A bipartisan group of 114 House lawmakers this week urged U.S. Trade Representative Robert Lighthizer to force the European Union to include agriculture in any upcoming U.S.-EU trade talks.
“As you know, agriculture is the source of a great number of trade barriers and irritants in the U.S.-EU trading relationship,” the lawmakers said in a March 14 letter to Lighthizer. “Thus, an agreement with the EU that does not address trade in agriculture would be, in our eyes, unacceptable.”
They warned that “an agreement that fails to include agricultural products would be deficient, significantly jeopardizing Congressional support.”
The letter, organized by Reps. Jackie Walorski, R-Ind., Ron Kind, D-Wis., Virginia Foxx, R-N.C., and Angie Craig, D-Minn., was signed by 93 Republicans and 21 Democrats. NGFA was one of eight agricultural organizations that helped circulate the letter and encourage congressional signatories.
EU Trade Commissioner Cecilia Malmström has said the EU would not engage on agricultural issues with the United States, but the Trump administration has continued to press the EU on the matter. Lighthizer conceded during a Senate Finance Committee hearing this week that he’s made little progress.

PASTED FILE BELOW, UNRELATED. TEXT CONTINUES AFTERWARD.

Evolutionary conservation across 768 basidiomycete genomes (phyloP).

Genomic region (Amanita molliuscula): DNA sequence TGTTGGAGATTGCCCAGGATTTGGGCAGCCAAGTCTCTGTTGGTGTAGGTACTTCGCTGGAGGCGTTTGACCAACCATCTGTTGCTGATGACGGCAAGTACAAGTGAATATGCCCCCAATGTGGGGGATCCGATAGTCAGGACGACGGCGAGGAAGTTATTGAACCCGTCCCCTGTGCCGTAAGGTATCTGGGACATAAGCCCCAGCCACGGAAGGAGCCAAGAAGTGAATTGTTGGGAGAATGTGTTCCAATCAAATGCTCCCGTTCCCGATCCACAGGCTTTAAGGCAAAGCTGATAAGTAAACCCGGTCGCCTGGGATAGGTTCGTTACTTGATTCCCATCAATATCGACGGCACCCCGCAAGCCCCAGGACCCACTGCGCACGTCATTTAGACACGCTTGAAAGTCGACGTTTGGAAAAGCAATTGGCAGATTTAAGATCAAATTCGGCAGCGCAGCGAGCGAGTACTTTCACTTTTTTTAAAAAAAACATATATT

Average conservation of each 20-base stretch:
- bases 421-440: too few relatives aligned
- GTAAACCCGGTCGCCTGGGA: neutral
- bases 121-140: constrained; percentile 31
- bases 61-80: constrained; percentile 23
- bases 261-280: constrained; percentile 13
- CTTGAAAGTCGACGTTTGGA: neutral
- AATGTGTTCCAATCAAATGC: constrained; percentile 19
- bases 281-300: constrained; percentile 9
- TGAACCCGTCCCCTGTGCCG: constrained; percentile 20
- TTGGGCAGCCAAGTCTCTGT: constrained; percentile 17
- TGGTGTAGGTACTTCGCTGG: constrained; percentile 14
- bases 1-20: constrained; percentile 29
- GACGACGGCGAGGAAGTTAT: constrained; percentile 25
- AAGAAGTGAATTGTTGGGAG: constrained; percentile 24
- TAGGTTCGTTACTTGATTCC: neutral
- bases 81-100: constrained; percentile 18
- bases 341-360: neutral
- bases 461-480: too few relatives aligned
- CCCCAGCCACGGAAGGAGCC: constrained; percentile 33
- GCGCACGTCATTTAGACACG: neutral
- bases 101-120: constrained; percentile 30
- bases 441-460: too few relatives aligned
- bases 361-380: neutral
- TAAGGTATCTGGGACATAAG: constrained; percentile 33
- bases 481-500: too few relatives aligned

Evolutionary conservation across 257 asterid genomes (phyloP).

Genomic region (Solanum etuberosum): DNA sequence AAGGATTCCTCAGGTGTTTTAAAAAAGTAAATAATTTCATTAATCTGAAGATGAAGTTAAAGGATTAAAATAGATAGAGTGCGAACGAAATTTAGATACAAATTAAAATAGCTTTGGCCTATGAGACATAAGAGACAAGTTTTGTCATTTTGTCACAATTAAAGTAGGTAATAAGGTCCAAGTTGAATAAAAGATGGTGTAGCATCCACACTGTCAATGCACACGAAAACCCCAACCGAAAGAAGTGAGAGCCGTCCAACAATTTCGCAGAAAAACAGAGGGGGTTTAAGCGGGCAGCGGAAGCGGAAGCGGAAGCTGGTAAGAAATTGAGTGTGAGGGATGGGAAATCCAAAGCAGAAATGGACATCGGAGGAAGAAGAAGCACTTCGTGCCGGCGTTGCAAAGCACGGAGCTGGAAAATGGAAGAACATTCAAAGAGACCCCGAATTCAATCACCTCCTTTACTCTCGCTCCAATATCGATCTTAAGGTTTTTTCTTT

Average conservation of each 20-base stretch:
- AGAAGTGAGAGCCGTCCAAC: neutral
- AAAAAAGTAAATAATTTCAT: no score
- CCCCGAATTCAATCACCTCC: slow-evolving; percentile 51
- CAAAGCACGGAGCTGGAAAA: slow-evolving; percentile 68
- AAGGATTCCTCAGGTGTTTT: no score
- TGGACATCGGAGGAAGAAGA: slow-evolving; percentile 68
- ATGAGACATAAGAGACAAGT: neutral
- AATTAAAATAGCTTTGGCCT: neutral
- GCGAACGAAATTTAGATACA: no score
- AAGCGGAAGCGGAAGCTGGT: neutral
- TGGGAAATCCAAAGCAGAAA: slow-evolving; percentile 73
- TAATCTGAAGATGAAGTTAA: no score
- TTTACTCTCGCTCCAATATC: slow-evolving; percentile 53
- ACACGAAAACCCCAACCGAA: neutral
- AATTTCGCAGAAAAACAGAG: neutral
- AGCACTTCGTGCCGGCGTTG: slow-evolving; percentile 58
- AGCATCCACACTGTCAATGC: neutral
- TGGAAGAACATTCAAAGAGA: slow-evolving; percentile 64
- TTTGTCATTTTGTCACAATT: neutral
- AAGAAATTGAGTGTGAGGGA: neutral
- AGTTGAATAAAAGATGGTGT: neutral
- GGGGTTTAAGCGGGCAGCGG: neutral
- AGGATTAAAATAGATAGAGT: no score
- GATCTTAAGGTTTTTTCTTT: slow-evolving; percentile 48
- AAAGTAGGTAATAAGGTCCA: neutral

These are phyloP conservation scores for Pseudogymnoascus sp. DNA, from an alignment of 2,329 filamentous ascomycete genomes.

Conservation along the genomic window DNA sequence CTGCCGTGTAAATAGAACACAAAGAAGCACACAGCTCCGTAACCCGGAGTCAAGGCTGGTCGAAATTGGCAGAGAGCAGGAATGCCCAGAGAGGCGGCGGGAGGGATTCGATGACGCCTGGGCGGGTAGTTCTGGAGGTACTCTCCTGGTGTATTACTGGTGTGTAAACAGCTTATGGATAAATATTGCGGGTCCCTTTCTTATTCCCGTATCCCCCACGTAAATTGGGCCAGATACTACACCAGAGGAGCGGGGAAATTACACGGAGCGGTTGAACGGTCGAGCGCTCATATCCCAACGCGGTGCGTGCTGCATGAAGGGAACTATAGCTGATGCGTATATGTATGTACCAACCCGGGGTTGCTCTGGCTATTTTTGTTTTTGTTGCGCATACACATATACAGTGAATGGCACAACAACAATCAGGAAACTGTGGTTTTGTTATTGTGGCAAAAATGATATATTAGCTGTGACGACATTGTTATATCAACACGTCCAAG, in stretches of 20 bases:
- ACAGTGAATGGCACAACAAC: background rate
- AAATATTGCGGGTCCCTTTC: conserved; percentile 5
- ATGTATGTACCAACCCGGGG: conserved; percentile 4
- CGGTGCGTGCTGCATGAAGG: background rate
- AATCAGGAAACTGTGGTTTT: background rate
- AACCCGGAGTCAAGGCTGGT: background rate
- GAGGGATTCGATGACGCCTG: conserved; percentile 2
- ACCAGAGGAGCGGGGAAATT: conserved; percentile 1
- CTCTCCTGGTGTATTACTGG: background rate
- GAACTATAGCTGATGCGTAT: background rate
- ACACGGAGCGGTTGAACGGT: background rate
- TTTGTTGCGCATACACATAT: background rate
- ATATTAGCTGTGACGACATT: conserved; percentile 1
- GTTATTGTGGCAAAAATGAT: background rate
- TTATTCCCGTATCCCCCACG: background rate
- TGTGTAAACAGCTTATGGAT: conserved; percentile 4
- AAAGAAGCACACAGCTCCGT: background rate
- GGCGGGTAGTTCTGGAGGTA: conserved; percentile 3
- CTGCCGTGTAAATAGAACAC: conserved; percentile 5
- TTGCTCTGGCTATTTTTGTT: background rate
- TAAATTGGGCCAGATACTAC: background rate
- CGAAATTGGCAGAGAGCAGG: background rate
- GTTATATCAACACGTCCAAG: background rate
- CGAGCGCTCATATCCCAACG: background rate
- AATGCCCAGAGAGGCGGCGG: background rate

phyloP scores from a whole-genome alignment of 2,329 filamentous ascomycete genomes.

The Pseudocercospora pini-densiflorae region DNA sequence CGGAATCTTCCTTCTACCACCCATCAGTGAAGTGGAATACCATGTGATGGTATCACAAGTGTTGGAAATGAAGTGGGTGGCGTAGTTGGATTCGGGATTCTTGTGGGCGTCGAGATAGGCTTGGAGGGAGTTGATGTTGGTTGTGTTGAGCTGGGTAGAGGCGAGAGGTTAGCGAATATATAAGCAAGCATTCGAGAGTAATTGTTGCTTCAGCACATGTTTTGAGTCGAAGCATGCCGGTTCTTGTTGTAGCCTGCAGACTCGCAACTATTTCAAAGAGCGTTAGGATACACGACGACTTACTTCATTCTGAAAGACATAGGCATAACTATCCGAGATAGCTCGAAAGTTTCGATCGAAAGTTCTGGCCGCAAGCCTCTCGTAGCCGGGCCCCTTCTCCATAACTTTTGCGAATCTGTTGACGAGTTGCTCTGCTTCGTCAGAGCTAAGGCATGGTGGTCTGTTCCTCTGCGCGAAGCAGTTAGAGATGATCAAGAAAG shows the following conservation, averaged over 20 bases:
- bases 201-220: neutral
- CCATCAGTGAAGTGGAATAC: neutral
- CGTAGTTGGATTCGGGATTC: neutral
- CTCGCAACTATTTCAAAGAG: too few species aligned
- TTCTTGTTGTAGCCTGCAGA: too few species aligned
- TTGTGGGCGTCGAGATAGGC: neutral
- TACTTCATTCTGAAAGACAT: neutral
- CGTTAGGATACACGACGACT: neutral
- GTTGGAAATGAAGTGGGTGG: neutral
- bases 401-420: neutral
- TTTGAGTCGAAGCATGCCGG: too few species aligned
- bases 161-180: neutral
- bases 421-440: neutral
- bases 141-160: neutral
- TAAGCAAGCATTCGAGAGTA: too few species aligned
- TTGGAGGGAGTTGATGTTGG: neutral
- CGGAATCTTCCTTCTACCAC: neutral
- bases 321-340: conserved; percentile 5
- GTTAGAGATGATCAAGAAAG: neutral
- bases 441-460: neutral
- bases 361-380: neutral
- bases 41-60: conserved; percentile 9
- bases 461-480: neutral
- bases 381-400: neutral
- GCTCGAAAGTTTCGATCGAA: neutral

“The U.S. cannot have a trade deal with Europe that does not deal with agriculture and their view is that they cannot have one that does, so we’re at a stalemate and we’ll see how that develops,” Lighthizer said.
In their letter, the House lawmakers urged the White House to continue pressuring the EU. “We were encouraged to see that the negotiating objectives for the EU that your office released in January included specific objectives on agricultural goods,” the letter said.
The NGFA views negotiations between the U.S. and EU as a critical battleground for addressing agricultural non-tariff market-access issues. The EU has pursued regulatory measures that conflict with both U.S. interests and World Trade Organization (WTO) rules. The EU’s inappropriate use of the “precautionary principle” when addressing regulatory measures is a challenge to both internationally agreed upon commitments to science-based regulation and international rules and norms, the NGFA has noted. And, increasingly, the EU has been encouraging other countries to adopt its regulatory practices and misuse of precaution through its network of 35 trade agreements.
Aside from the United States, the EU is the world’s largest import market for goods. Currently, U.S. agricultural, food and bio-energy exporters are constrained from accessing this market because of tariff and non-tariff trade barriers. These constraints to U.S. exports persist despite steadily increasing U.S. imports of EU products that have led to the largest U.S. agricultural trade deficit with any trading partner.